Types of Outdoor Nails and Screws
Moisture can cause nails and screws to rust when they’re used outside. Choosing the right fasteners for your outdoor projects ensures long-term stability. Outdoor fasteners like polymer-coated screws or hot-dipped nails will resist corrosion. They are ideal for materials that retain moisture, like decking, fencing, siding and roofing. Read on for features and installation tips for the main types of outdoor nails and screws.
Aluminum screws and nails are resistant to rust and last a long time. Aluminum has a greater strength-to-weight ratio than any other type of fastener. This makes aluminum fasteners a top choice for light- to medium-load applications. They’re often used for installing doors, windows and aluminum siding.
Stainless Steel Fasteners
Stainless steel nails and screws have more long-term protection against corrosion, but less strength-to-weight ratio than aluminum fasteners. There are two types of stainless steel fasteners for outdoor use: stainless steel 304 and stainless steel 316.
- Stainless steel 304 fasteners are made from a combination of nickel and chromium. 304 fasteners are highly rust-resistant. These nails and screws are a great option for drier climates.
- Stainless steel 316 is the recommended fastener choice for humid climates. Known as "marine grade fasteners," they're made from nickel, chromium and a metal called molybdenum. Stainless steel 316 fasteners resist corroding and pitting from chlorides, which is why they're recommended for coastal areas.
Roofing nails have a diamond-shaped point that keeps the wood from splitting when they punch through. They are electrogalvanized with a thin zinc layer that improves corrosion resistance. They’re a budget-friendly option for a variety of outdoor projects and can be used with pneumatic nail guns.
Roofing nails are fabricated from a variety of materials. Galvanized steel is commonly considered the best option. Other nail materials include aluminum, stainless steel and copper. Copper nails are a high-cost option, but because they last longer than galvanized steel, they are used on slate roofs, which typically last for over 100 years.
Roofing nails come in all sizes and three main types:
- Ring shank nails have rings along the shank for extra grip and staying power.
- Smooth shank nails are basic and budget friendly.
- Square cap nails have square-shaped heads designed for fastening underlayment.
Deck screws are a type of wood screw used for outdoor projects because they’re made from corrosion-resistant materials like stainless steel. They’re used for wood-to-wood fastening and are comprised of a sharp point, a coarse thread and a partly unthreaded shank near the head. The specialized construction of deck screws allows wood pieces to be joined tightly together. They’re budget-friendly and come in a variety of head shapes, lengths and diameters.
A thin epoxy or ceramic coating gives outdoor ceramic screws a greater resistance to rust than uncoated fasteners. They’re budget friendly and a good option for outdoor projects that require a little more corrosion resistance. Ceramic screws come in a variety of designs for general exterior use.
Tip: Ceramic screws can be used with a jig to drill angled pocket holes and form strong joints.
Hot Galvanized Roofing Nails
Hot galvanized roofing nails are made of steel coated in a protective layer of zinc. This provides a high level of defense against corrosion for outdoor projects with a long service life.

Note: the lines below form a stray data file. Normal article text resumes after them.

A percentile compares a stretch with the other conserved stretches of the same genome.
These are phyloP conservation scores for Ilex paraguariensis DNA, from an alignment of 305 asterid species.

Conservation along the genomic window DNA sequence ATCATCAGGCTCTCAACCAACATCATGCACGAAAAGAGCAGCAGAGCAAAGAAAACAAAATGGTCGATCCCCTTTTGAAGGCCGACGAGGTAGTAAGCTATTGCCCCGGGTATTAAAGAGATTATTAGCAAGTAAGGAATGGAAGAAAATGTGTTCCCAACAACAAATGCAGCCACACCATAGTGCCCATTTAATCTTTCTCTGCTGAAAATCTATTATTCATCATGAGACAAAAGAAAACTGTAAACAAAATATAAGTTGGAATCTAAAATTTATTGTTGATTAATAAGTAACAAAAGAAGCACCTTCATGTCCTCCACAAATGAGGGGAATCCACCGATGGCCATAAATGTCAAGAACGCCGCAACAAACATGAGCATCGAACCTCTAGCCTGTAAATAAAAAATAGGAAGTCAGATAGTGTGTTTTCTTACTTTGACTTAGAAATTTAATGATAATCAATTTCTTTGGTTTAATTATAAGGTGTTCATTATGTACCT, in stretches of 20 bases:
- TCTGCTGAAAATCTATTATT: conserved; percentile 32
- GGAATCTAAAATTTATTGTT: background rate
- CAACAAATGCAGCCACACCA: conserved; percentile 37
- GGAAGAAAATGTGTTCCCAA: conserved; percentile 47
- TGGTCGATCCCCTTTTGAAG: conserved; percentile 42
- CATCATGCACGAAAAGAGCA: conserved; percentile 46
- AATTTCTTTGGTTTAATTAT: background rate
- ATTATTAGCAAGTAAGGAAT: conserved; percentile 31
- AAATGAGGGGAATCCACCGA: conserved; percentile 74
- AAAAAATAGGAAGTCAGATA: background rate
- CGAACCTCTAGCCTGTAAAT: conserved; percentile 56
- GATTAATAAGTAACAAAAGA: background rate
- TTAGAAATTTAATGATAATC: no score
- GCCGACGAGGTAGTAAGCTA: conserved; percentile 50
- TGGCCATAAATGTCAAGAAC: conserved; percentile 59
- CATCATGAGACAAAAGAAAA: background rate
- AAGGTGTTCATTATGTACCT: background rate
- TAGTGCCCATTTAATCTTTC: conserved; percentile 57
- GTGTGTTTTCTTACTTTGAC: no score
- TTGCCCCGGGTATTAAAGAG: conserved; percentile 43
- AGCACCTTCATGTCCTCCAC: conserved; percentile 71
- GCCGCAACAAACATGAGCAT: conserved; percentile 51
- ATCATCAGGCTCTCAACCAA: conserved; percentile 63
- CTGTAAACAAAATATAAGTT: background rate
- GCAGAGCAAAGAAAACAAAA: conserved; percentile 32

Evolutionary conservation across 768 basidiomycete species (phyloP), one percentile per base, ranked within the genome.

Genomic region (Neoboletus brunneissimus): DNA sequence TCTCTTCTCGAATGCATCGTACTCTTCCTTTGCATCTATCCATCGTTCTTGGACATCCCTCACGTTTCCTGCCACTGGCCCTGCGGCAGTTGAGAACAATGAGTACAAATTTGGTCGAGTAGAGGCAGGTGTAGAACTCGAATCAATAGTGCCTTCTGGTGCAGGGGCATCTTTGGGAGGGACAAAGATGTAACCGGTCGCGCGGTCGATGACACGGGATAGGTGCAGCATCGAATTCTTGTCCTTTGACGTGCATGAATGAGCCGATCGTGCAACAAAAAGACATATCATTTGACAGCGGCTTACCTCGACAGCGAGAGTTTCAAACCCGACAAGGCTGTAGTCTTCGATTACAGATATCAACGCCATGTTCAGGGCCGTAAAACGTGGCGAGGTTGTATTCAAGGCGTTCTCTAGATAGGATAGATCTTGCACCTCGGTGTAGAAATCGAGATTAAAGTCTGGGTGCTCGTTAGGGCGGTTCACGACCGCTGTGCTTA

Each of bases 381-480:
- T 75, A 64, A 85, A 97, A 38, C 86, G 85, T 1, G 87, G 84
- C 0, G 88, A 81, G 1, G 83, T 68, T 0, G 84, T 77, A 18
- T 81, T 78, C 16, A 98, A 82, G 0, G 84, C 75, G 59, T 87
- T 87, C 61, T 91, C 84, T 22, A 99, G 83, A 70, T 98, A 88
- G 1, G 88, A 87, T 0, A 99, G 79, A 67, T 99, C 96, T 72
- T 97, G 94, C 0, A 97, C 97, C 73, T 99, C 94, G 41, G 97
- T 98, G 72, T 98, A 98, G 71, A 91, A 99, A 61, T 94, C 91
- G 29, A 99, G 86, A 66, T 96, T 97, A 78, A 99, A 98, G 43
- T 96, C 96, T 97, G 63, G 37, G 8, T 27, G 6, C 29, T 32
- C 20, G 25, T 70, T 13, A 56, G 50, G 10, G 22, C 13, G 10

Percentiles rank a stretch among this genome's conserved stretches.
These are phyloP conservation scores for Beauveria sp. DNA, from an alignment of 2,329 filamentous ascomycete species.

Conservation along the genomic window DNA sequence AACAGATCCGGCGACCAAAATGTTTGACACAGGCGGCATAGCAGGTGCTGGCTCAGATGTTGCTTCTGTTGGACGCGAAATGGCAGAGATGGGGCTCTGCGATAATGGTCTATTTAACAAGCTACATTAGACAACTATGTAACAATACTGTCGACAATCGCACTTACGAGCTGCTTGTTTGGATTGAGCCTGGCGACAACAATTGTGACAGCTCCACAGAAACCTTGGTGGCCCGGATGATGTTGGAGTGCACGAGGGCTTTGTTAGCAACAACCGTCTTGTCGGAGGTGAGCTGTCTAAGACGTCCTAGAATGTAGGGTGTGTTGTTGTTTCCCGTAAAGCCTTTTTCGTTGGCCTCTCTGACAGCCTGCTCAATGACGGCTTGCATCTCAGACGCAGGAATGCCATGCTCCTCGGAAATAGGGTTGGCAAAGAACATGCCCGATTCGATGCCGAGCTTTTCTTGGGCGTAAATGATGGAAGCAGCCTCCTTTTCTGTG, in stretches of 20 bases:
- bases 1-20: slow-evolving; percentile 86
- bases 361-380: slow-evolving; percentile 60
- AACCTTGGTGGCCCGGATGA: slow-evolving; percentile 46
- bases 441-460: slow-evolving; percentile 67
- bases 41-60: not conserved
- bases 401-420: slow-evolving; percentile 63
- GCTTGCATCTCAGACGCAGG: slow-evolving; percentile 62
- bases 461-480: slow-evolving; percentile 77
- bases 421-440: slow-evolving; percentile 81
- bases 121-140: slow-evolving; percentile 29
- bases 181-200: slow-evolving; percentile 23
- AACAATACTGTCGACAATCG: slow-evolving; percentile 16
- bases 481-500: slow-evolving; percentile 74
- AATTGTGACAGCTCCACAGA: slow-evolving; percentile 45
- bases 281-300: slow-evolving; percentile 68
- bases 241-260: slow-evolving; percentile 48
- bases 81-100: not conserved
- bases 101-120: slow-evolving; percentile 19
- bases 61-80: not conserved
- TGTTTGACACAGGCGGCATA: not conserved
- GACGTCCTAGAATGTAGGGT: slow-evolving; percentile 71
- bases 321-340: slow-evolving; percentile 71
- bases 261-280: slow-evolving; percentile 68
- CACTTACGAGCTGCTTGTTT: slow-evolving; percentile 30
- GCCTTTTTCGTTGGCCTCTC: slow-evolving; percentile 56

Hot galvanized roofing nails are budget friendly and ideal for a wide range of outdoor projects. However, discard nails whose coating is thin or inconsistent.
Tip: Galvanized roofing nails are a good choice for securing the underside of a structure.
Hot Galvanized Tie Fasteners
For a superior hold in decks or fencing, hot galvanized tie fasteners provide the highest level of strength and corrosion resistance. These fasteners are typically bathed in molten zinc. This process provides long-lasting rust prevention. Tie fasteners require an upfront investment, but have excellent durability. They come in varying levels of thickness and fit most applications.
Outdoor Fastener Features
All types of outdoor nails and screws come in different head and shank constructions that make them suitable for various applications. These features include:
- Larger nail heads for a bigger striking area
- Smaller nail heads for finishing nails
- Square and Phillips heads that are less likely to strip
- Spiral, threaded and ring shanks for extra holding power
Tip: If you need to attach wire fencing to fence posts, consider using galvanized staples to make the project quicker, easier and longer lasting.
Outdoor Fastener Tips
Keep these tips in mind for all your outdoor projects:
- Drill pilot holes before driving exterior nails or deck screws. This will prevent splitting, especially when driving close to the wood edge.
- Remember that siding expands and contracts. When installing it, leave a little space between the fastener head and the siding to allow for movement.
- Salt in sea air can speed up corrosion. Choose high-quality, corrosion-resistant fasteners if you live near the coast.
- Blunt nails are harder to drive, but they’re less likely to split wood. Blunt a nail by tapping the point with a hammer.
- Choose stronger fasteners like hex bolts or nuts and washers for railing posts to ensure stability.
Nails and screws made to weather the elements improve the quality and durability of outdoor projects. Choosing the right fastener involves the ideal lifespan, the climate and the materials you’re using. Ready to tackle that roof, deck or other outdoor project? The Home Depot delivers online orders when and where you need them.
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